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GIS for Business and Service Planning (Geography) Paperback – 29 Jan 1996

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Product details

  • Paperback: 336 pages
  • Publisher: John Wiley & Sons; New Ed edition (29 Jan. 1996)
  • Language: English
  • ISBN-10: 0470235101
  • ISBN-13: 978-0470235102
  • Product Dimensions: 15.5 x 2.2 x 23.5 cm
  • Average Customer Review: 3.0 out of 5 stars  See all reviews (1 customer review)
  • Amazon Bestsellers Rank: 2,411,426 in Books (See Top 100 in Books)
  • See Complete Table of Contents

Product Description

From the Back Cover

GIS for Business and Service Planning Edited by Paul Longley, Graham Clarke
The field of geographical information systems (GIS) is developing rapidly, finding applications in an ever–widening range of commercial contexts. This volume examines the practical use of GIS for business and service planning. It considers ways in which GIS may be customised to meet specific user requirements and tackle the applied research challenges of the late 1990s. GIS for Business and Service Planning:
  • introduces the management, analysis and modelling of information within GIS and considers some of the basic problems and pitfalls that can occur in practice
  • covers the major topics of geodemographics and how geographical information can be manipulated and merged into business application databases
  • discusses the relative merits of customised versus proprietary solutions to business application databases
  • examines the range of consultancy applications of GIS for business using international case studies, assessing how recent applications have benefited from research developments
  • critically assesses GIS in the market place and evaluates different GIS strategies
GIS for Business and Service Planning is essential reading for GIS professionals, marketeers, GIS students and management scientists. The other contributors: Peter Batey (University of Liverpool), Mark Birkin (GMAP), Peter Brown (University of Liverpool), Martin Clarke (GMAP), Paul Cresswell (SPA Marketing Systems), David Maguire (ESRI US), David Martin (University of Southampton), Ian Masser (University of Sheffield), Stan Openshaw (University of Leeds), Nora Sherwood (GIS World) and Robin Waters (GeoInformation International).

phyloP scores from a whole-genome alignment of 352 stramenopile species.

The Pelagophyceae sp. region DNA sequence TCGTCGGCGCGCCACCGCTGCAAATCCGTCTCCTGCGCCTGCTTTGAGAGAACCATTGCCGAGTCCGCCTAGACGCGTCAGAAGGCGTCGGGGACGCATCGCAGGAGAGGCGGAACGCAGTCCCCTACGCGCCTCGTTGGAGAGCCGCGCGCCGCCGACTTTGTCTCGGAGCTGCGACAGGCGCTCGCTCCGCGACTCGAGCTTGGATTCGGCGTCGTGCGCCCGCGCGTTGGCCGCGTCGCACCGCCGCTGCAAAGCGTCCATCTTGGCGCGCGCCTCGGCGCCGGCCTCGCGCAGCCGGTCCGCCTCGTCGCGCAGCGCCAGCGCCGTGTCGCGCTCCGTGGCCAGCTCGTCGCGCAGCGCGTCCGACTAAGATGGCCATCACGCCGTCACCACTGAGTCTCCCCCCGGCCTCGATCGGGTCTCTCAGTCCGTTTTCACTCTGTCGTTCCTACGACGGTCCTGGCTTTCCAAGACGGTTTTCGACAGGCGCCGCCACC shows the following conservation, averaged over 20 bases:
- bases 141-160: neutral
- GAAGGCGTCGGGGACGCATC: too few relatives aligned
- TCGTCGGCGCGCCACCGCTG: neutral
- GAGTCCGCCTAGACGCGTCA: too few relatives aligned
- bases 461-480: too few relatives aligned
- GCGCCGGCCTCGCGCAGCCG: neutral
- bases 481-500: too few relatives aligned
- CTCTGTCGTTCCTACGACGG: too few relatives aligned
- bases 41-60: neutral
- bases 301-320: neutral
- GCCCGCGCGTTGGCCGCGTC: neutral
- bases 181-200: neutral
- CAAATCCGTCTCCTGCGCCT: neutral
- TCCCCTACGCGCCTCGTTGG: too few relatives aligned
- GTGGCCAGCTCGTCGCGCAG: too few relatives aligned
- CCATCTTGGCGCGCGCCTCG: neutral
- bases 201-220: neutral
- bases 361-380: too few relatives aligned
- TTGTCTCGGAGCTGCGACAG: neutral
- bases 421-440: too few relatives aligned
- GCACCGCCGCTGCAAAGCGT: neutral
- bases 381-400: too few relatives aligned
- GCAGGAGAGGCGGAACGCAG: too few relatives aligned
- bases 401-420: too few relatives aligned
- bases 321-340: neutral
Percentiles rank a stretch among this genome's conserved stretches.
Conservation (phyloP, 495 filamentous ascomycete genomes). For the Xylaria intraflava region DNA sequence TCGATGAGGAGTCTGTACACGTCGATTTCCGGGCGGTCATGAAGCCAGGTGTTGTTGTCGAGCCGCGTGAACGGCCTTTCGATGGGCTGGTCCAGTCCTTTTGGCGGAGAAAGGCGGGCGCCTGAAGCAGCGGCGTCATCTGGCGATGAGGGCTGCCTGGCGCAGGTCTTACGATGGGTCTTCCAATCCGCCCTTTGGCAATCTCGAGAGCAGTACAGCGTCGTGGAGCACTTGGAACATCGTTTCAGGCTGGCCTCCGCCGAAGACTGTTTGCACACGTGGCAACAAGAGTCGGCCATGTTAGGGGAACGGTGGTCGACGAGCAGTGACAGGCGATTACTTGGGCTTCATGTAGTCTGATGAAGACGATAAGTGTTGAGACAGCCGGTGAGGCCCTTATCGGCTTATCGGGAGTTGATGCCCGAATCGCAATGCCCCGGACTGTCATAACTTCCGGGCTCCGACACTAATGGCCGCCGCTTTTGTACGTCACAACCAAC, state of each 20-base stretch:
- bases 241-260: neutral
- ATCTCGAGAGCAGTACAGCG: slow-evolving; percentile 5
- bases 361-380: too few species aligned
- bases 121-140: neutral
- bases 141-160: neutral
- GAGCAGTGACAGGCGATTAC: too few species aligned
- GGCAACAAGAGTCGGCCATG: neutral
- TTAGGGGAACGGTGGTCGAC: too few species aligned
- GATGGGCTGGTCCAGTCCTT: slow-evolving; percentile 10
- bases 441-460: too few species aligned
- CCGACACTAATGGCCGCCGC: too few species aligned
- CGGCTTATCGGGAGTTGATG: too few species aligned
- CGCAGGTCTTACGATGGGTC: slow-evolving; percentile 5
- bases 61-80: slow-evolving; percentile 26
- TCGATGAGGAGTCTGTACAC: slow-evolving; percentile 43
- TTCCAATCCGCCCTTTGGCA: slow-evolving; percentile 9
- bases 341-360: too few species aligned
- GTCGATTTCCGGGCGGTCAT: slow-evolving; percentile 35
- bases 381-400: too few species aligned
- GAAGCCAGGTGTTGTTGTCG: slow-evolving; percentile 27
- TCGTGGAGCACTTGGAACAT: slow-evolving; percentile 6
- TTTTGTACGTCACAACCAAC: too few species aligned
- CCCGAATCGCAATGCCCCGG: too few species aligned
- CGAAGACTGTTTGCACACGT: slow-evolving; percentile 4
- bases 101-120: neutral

About the Author

The editors: Paul Longley is a Professor of Geographic Information Science, University College London and Graham Clarke is a Senior Lecturer in the School of Geography, University of Leeds

Inside This Book

(Learn More)
First Sentence
GIS has had a short but impressive history within academic geography, and many of the models, techniques and data-enhancement methods that have been pioneered in geography and planning are now making the transition from potential applications (Masser and Blakemore 1991) to applied analysis. Read the first page
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Front Cover | Copyright | Table of Contents | Excerpt | Index | Back Cover
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Most Helpful Customer Reviews

By Shutki on 1 July 2013
Format: Paperback Verified Purchase
It's ok for the basics and also a supplement to newer GIS / Business books and journals. It was great for it's time but now it just seems a bit dated.
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Most Helpful Customer Reviews on (beta) 2 reviews
An introduction to GIS for managers 20 Dec. 2006
By Charles Ashbacher - Published on
Format: Paperback